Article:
Upon graduation Ayesha joined the Civil Service as a Press Officer, and worked at the Home Office and Department of Trade and Industry, which is where she began to get a reputation as something of a comic. Her colleagues eventually convinced her to try stand-up comedy.


“A friend of mine told me about a stand-up comedy course that was just beginning,” she says. “That’s how I got the bug. At the end of the course I did one of my first ever gigs with Rhod Gilbert and Greg Davies. They were both on the course at the same time and we were all doing stand-up comedy together – experiencing our demons and our fears.”


The comedy of politics


So began Ayesha’s comedy career, initially characterised by mad dashes across England to attend gigs before returning to London in the middle of the night. By 2007, though, Ayesha had decided to  focus on developing her political career, putting the comedy on the back burner – or so you’d think. “Some people would actually argue that the comedy very much carried on into my political career,” says Ayesha. “Comedy is a hugely valuable skill to have in politics. It’s a powerful tool for communication and by far the best way to make a point. Politics is essentially the art of communication, and to this end humour can be a very powerful weapon.”


During her political career Ayesha worked as a political advisor for several senior Labour Party politicians, including Harriet Harman and Ed Miliband, preparing them for Prime Minister’s Questions and speeches in the House of Commons. In 2015, following the general election, she eventually departed from politics and was later awarded with an MBE in the 2016 New Year’s Honours List for services to politics. It was then that she decided to return to comedy.


“Ironically, comedy is almost impossible in the current political climate,” she says. “You just have to look at the last year or so to realise that satire is over. I sometimes feel like I could go on stage and simply read out my Twitter feed and that would be funnier than anything I could ever write.”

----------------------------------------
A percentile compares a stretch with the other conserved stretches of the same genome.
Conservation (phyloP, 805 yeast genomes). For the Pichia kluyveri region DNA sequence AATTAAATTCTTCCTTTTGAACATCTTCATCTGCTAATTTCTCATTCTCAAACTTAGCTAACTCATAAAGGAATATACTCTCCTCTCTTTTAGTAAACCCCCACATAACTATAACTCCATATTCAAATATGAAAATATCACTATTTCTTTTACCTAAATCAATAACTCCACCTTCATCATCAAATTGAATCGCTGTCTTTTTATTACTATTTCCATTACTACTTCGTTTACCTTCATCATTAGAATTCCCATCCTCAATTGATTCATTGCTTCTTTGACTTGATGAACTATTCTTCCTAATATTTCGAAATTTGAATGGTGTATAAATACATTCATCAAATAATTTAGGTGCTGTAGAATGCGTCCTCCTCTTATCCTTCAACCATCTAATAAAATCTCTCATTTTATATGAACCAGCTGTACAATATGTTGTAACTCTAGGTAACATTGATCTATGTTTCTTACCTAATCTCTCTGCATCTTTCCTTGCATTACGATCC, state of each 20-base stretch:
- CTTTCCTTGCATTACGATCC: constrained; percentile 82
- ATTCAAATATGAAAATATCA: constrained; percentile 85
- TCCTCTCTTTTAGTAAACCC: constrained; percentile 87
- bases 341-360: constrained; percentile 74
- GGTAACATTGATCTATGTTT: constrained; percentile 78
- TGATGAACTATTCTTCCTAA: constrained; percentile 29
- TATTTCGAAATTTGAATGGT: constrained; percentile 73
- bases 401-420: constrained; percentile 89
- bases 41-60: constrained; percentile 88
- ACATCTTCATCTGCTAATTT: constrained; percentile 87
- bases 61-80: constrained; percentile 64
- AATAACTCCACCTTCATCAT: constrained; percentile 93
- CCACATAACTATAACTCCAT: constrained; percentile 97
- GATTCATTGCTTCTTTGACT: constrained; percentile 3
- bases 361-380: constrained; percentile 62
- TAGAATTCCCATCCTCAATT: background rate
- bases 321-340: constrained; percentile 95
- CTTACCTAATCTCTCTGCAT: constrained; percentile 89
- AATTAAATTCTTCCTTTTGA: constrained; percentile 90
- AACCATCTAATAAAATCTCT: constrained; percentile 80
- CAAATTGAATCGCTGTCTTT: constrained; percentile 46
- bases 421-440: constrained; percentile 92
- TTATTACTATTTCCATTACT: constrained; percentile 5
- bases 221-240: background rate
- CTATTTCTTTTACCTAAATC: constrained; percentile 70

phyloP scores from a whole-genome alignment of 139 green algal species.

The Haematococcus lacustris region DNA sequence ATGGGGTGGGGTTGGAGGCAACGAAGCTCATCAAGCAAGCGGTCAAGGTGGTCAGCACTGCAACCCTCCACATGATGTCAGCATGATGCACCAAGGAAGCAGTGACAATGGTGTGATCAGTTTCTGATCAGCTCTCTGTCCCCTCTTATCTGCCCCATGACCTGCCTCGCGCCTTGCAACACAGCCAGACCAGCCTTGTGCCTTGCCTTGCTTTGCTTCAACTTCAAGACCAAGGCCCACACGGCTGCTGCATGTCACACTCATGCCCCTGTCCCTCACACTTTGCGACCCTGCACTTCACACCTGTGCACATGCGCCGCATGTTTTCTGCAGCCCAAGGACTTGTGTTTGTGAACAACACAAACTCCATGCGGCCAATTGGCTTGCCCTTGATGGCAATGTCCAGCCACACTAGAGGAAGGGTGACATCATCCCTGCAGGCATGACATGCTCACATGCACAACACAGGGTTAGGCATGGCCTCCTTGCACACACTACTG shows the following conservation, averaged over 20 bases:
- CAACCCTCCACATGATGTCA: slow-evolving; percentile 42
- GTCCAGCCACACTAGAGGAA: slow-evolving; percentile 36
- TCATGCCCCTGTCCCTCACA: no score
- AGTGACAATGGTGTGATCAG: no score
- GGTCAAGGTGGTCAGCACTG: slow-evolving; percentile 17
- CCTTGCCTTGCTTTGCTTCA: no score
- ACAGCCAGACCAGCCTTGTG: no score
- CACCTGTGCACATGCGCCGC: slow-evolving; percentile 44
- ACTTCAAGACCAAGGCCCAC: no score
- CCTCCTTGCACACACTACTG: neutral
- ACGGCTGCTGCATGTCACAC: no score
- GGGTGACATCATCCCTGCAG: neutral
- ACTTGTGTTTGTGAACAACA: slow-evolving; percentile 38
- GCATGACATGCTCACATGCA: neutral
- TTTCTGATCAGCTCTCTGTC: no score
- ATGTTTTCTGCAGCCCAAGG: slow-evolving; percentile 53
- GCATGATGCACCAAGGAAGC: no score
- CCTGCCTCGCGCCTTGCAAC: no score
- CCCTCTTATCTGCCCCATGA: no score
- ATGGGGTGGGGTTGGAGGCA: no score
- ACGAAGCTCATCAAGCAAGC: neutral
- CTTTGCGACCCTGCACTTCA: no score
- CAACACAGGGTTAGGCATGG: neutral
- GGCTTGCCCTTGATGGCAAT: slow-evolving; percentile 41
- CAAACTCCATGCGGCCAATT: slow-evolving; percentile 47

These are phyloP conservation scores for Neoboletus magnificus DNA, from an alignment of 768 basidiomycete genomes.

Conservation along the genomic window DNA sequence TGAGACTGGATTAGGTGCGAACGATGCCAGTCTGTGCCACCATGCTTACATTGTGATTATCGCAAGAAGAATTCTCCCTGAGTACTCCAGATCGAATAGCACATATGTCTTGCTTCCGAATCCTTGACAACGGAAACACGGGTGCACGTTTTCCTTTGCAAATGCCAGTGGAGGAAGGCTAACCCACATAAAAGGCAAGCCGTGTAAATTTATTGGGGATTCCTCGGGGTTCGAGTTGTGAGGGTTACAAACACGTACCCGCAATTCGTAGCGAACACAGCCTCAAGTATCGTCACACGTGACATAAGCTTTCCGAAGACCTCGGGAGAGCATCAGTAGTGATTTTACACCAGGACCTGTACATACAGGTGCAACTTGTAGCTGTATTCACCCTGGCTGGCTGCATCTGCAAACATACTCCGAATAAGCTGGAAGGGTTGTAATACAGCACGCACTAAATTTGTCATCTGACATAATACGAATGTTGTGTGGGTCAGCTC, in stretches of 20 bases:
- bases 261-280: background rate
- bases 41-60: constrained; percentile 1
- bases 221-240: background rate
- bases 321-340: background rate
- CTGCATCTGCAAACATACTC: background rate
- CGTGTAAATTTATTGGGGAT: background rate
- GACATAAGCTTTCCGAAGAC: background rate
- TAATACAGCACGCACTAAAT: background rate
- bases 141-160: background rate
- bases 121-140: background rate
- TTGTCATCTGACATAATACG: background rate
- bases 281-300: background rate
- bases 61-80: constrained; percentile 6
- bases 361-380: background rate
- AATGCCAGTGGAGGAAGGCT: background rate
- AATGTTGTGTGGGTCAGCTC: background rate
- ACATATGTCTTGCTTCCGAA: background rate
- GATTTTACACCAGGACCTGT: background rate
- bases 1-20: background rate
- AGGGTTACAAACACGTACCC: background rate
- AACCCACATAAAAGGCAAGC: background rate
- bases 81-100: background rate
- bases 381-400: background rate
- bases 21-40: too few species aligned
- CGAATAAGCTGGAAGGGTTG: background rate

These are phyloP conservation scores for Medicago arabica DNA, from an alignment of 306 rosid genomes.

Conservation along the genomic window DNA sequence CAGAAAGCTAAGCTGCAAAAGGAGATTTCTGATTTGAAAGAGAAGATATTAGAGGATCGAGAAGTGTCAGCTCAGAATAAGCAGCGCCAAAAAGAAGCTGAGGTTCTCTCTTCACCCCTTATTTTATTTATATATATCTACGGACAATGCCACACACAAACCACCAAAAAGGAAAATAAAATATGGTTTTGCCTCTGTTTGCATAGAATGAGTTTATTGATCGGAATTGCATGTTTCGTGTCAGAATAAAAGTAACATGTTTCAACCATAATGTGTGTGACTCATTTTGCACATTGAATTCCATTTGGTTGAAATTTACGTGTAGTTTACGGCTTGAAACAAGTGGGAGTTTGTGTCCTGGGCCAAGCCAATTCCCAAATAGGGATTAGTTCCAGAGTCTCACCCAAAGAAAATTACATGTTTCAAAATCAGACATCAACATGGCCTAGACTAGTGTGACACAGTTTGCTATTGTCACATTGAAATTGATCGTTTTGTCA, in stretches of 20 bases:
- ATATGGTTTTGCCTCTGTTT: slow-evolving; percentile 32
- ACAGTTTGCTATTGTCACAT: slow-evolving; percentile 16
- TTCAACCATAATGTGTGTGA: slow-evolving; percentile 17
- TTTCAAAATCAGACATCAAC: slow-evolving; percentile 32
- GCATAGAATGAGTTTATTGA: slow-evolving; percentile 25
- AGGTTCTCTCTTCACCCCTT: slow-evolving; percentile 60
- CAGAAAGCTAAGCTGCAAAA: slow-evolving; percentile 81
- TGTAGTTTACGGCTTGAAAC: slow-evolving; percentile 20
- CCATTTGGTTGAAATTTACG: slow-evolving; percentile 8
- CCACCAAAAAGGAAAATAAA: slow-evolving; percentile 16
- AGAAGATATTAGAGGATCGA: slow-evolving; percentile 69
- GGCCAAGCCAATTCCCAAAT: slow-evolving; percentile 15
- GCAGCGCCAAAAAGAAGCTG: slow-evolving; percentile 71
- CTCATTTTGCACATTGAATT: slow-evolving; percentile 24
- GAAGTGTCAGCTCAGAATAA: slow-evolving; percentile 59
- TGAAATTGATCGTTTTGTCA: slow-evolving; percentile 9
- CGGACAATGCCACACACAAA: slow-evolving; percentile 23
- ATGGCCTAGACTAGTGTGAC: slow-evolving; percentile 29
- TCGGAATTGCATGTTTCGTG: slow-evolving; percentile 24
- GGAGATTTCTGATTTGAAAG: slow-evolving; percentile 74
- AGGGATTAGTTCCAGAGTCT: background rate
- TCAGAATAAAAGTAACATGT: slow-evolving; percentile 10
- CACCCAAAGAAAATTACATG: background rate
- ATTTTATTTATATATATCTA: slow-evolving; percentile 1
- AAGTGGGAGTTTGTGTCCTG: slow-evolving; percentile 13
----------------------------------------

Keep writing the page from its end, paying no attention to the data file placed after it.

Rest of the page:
Down to Planet Hull


Ayesha admits she wasn’t the best student in the world, but that didn’t prevent her from learning about life and about what she wanted to do with hers. “I was really interested in issues around women and the criminal justice system, and the work I did around that has really stayed with me because it effectively allowed me to become a special advisor for women’s equality issues,” says Ayesha. “Looking at women in the criminal justice system was a big part of my eventual political career.”


Likewise, her environment whilst studying shaped her later political outlook. “Hull is just such a down-to-earth environment,” she says. “It was impossible to be snobby; the environment was very egalitarian, open and accessible, and I think that was a really important part of my formative years in how it shaped my values both as a member of the Labour Party and as a person.”


Two years since leaving Westminster, Ayesha has completed one successful stand-up tour and is about to finish writing another. She remains active in politics as a highly regarded broadcaster, commentator and columnist, regularly writing for national newspapers and appearing on television. Her first book, Punch and Judy Politics: An Insiders’ Guide to Prime Minister’s Questions, was published in 2018.


For all her love of comedy and satire, Ayesha hasn’t lost sight of the serious realities facing Britain as a result of recent seismic political change. She talks of her aspirations with refreshing civility and sense. “I feel passionate about learning to have political debate without the nastiness and aggression that has crept in recently,” she says. “whatever way you voted in Brexit, the country is divided. There are big challenges ahead, but politics right now is being too petty to address them. We have got to find a way to come back together.”